Pakistan top court orders government to produce voter registration records Michael Sung at 11:27 AM ET
[JURIST] The Supreme Court of Pakistan [official website] ordered the Pakistani government to produce complete voter registration records Friday after former Prime Minister Benazir Bhutto [BBC profile] petitioned that there were up to 30 million missing registrations. Bhutto's lawyer Latif Khosa argued that the 2002 registration had failed to account for 20 million eligible voters, and that an estimated additional 10 million Pakistanis had become eligible for the 2007 elections, which are scheduled for November. Newly reinstated Chief Justice Iftikhar Chaudhry [official website; JURIST news archive] rejected a request by government lawyers for 140 days to produce the records, and gave the government 30 days to complete the list.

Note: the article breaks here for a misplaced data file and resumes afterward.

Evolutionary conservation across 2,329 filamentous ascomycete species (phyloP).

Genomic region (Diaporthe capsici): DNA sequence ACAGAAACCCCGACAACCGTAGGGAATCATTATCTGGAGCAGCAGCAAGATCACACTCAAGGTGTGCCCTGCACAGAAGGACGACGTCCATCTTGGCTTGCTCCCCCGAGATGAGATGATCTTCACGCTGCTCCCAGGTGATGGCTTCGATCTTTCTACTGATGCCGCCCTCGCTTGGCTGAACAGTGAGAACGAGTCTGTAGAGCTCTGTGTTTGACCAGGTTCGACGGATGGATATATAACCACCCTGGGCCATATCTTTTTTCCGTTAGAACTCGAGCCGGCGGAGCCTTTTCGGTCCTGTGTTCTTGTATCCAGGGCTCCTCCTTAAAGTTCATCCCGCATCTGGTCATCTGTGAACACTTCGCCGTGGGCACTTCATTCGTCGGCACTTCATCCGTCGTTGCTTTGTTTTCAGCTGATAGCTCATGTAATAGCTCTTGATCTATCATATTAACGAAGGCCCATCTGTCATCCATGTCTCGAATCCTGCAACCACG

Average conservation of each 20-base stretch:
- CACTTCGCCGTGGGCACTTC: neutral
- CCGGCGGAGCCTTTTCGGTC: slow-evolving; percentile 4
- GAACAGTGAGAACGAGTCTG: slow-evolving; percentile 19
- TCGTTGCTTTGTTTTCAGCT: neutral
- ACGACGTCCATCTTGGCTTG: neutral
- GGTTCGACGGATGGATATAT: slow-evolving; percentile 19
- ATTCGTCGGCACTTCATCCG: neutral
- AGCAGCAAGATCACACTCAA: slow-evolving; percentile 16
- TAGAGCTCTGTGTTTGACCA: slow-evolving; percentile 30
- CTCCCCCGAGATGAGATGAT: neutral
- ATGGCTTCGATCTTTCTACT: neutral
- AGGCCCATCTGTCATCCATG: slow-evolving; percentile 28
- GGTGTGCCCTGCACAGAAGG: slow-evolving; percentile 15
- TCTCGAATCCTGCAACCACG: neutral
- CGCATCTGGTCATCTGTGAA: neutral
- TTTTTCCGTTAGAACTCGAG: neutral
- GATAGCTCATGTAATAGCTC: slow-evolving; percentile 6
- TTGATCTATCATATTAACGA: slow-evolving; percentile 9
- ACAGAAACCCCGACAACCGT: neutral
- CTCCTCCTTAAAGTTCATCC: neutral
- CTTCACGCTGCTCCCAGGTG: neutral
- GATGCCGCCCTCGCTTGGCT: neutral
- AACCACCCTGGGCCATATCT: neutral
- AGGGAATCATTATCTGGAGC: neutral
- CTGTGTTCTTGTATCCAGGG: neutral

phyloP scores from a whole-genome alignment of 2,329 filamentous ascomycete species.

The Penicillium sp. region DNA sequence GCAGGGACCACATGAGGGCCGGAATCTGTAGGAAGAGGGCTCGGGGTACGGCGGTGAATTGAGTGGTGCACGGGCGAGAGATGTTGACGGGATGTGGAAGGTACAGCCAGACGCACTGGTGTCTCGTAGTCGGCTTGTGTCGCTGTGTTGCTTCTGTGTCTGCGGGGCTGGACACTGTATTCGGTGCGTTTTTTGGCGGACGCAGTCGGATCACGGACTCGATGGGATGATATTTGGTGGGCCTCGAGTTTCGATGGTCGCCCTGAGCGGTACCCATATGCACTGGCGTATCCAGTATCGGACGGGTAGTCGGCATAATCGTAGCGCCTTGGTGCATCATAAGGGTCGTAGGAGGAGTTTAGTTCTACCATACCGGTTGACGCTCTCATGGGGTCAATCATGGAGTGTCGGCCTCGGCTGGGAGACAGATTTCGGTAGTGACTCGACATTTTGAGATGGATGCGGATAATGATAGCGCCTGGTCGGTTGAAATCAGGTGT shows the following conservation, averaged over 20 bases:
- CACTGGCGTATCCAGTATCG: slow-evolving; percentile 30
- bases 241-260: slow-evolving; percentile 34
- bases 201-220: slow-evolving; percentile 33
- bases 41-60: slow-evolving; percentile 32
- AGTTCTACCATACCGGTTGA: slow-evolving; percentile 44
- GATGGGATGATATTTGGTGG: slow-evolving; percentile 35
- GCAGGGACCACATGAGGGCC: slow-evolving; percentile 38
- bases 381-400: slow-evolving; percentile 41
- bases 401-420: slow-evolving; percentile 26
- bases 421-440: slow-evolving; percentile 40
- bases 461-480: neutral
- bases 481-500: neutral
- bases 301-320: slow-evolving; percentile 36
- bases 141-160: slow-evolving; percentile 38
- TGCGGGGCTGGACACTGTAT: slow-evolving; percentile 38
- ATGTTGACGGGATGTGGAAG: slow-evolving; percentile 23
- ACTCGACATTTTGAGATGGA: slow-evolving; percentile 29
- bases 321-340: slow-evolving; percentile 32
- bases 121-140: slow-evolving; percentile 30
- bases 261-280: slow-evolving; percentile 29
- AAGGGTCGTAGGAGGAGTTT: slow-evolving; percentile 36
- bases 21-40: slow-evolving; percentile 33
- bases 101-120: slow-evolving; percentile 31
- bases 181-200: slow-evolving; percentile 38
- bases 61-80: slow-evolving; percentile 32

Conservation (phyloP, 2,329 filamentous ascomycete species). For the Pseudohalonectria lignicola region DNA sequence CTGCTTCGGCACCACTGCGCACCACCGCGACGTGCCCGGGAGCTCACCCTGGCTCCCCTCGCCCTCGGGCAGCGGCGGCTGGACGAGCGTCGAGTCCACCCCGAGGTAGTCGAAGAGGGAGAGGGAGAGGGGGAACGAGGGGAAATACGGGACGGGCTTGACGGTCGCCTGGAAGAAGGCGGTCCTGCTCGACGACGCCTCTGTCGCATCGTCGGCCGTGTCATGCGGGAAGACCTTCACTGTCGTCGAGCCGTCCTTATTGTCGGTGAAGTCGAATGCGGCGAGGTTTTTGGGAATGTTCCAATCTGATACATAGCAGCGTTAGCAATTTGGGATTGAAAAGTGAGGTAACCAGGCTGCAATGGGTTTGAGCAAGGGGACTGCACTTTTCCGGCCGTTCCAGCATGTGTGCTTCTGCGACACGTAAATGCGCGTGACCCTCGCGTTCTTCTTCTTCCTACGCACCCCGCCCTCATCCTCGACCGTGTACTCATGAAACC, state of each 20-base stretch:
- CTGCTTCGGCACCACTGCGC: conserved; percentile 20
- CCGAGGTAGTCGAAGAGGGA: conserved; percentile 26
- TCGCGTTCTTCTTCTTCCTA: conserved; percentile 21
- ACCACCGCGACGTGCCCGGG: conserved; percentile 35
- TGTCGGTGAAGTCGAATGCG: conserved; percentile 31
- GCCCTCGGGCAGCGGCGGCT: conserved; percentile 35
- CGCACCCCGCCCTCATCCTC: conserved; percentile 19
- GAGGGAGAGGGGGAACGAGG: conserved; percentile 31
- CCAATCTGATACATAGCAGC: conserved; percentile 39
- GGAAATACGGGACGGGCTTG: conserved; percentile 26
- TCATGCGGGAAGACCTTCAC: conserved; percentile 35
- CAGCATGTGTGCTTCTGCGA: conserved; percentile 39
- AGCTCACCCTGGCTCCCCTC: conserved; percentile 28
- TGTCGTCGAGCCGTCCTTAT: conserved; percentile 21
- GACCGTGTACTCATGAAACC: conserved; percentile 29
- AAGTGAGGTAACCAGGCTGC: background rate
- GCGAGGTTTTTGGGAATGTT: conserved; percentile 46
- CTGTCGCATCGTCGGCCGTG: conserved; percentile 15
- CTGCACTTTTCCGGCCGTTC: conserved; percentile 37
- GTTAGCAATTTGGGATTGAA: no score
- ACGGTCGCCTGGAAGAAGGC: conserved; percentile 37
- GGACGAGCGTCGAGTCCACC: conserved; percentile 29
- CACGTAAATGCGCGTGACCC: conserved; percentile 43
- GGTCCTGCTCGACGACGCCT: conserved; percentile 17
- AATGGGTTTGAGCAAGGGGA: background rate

The ruling is the latest setback to a bid by Pakistani President Pervez Musharraf [BBC profile] to extend his eight-year rule by another five years. Last Friday, the high court ordered that jailed opposition leader Javed Hashmi be released on bail [JURIST report]. Hashmi is appealing his 2004 conviction [BBC report] for inciting mutiny in the armed forces, forgery and defamation by circulating an unsigned letter allegedly written by army officers opposed to Musharraf. Musharraf, who is also under pressure to resign as Chief of Staff of the Pakistan Army, last week publicly accepted [JURIST report] the judgment of the judiciary to reinstate [order] Chaudhry to his post after Musharraf suspended him in March. Many lawyers and opposition leaders have alleged that the suspension [JURIST report] was an indirect bid to forestall any legal challenges if Musharraf seeks to extend his rule. BBC News has more.
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